Countless profiling tools have been developed to help advisors ascertain client goals, objectives, constraints, investment and insurance suitability, and investment risk tolerance. These tools are enormously helpful in facilitating the planning process. But, do they go far enough? Are they asking the right questions? Will they uncover a threat that looms over many of our clients' retirement plans?

There is one potentially enormous risk many advisors miss. In the financial planning process, the risks associated with parental care responsibilities are often overlooked. In the dozens of fact finders we've reviewed by leading firms, the vast majority don't include inquiries about parents or other loved ones. Those fact finders that do explore parental relations fall short in asking questions that lead to helpful planning solutions.

What we don't know, might in fact hurt us ... and our clients. Today over 34 million American adults (16% of the population) provide care to individuals 50 years and older. In fact, 70 million baby boomers are beginning to care for loved ones while entering into their own retirement years. In a December 2008 article, The Wall Street Journal goes on to state that "... more than half of Americans are expected to have elder-care responsibilities within 10 years..."

These statistics are fairly startling, particularly when considering the fragmented support clients get when faced with elder care responsibilities. Here's the problem in a nutshell. We've been busy preparing our clients for retirement, and for savings goals related to their children, but we haven't built into our planning process the reality that clients may also have to care for their parents. By ignoring parental care responsibilities, we expose clients to unnecessary financial and emotional risks, while leaving money on the table for our practice. Consider this scenario:

Your 56-year-old client lives in Manhattan and has to help his mother in Palm Beach, Fla., find at-home care. Her health is deteriorating, means are dwindling and she's likely to need increased care over the next six months.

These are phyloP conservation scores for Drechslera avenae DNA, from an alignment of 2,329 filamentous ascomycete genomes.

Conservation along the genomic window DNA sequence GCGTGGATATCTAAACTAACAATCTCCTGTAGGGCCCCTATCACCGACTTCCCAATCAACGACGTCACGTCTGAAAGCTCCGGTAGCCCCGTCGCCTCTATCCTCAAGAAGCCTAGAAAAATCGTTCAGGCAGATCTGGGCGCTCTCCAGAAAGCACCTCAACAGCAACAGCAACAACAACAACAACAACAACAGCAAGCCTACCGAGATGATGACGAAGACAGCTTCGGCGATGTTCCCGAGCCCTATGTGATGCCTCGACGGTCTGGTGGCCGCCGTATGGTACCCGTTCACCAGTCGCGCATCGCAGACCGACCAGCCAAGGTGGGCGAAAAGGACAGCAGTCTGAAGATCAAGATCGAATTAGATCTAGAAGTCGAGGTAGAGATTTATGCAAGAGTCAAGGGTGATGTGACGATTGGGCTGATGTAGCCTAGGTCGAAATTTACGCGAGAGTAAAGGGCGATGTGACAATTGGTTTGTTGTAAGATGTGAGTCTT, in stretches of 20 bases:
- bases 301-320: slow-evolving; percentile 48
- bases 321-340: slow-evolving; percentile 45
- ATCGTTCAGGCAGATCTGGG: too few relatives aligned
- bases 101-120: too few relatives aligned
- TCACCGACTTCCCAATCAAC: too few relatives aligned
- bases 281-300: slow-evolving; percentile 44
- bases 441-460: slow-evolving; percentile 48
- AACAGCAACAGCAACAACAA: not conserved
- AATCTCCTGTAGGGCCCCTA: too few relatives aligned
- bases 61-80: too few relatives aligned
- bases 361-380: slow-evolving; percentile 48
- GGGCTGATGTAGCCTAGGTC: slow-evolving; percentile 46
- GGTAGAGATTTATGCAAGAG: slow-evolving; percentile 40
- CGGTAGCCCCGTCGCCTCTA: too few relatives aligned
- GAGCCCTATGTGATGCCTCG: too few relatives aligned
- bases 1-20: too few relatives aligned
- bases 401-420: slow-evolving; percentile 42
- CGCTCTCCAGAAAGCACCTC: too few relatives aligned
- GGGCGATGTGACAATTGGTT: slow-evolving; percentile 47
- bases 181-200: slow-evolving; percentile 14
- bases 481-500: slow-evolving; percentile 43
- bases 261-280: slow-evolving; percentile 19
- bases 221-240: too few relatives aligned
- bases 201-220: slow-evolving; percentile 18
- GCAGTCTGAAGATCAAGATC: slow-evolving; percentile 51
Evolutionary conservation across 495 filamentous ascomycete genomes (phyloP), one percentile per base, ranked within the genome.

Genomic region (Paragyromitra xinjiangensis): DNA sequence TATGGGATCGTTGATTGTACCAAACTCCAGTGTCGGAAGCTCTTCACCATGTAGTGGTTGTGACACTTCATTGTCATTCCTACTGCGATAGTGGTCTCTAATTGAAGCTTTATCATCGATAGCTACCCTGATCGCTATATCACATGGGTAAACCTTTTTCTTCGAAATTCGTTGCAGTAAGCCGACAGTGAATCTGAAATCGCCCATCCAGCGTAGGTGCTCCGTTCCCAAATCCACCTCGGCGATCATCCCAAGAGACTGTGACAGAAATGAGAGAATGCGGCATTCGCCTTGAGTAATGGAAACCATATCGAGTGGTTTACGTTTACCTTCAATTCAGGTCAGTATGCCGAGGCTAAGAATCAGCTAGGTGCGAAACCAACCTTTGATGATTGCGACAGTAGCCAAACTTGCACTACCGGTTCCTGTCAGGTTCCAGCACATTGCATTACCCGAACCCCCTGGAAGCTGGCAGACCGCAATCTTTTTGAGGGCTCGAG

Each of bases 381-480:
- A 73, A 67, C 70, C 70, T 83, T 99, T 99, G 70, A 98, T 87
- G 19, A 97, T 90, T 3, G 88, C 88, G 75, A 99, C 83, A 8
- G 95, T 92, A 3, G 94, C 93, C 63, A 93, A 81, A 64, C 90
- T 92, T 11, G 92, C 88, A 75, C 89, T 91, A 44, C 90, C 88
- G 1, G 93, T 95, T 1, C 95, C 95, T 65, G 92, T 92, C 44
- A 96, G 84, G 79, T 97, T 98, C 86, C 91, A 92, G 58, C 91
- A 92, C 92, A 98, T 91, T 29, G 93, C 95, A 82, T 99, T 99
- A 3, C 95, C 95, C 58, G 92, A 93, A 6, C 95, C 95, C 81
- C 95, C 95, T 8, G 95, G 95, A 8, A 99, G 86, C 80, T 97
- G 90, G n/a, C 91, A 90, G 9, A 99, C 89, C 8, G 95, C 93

Sound far-fetched? Not at all. In fact, you can probably think of one or two clients who are dealing with similar issues today. These clients need help on several fronts. They will probably have to identify quality care-management services, implement care plans in remote locations, identify assets available for living and health needs, assess liquidity and income generating ability of those assets and protect those assets.

Now, here's a question for you. Where are those clients going for help? Who cares about these issues? Most likely, they seek help from friends and colleagues. They also turn to the Internet. There are many popular search engines that help individual's research potential elder care solutions.
Internet research sounds harmless to your relationship with your client. But, it's not. Search engines gain intelligence about your client and the issues they face, and sell that information to insurance and investment brokers.

Suddenly your client gets called upon by providers who know something that you might not yet be privy to. In fact, many advisors only learn of life care issues when their clients seek liquidity to pay for care. By then, decisions have been made. New alliances have been formed. A chance to provide a much needed service is missed; so too are product sales opportunities.

Increased care responsibilities are a predictable by-product of aging demographics. We need to help clients prepare for the likelihood of being called upon to assist their parents, and give them the tools they need to respond in times of crisis. Who better than their trusted financial advisor to provide these services? Who better to show clients they care?

A retirement planning process that explores care responsibilities will lead to the implementation of new financial strategies and insurance protections. Your clients will be better prepared for the future. Your relationship will deepen. You'll be addressing a very real issue that others are ignoring. You'll gain entrée to family dynamics and sibling relationships.

It all starts by asking the right questions. Talk to your clients about their parents. Good things will happen for your client, their family, and you.

Randy Bradley is founder and CEO of LifeCare Gateway, a turnkey practice management solution that provides financial advisors with products, solutions, marketing and back-office support to address their clients' life care needs.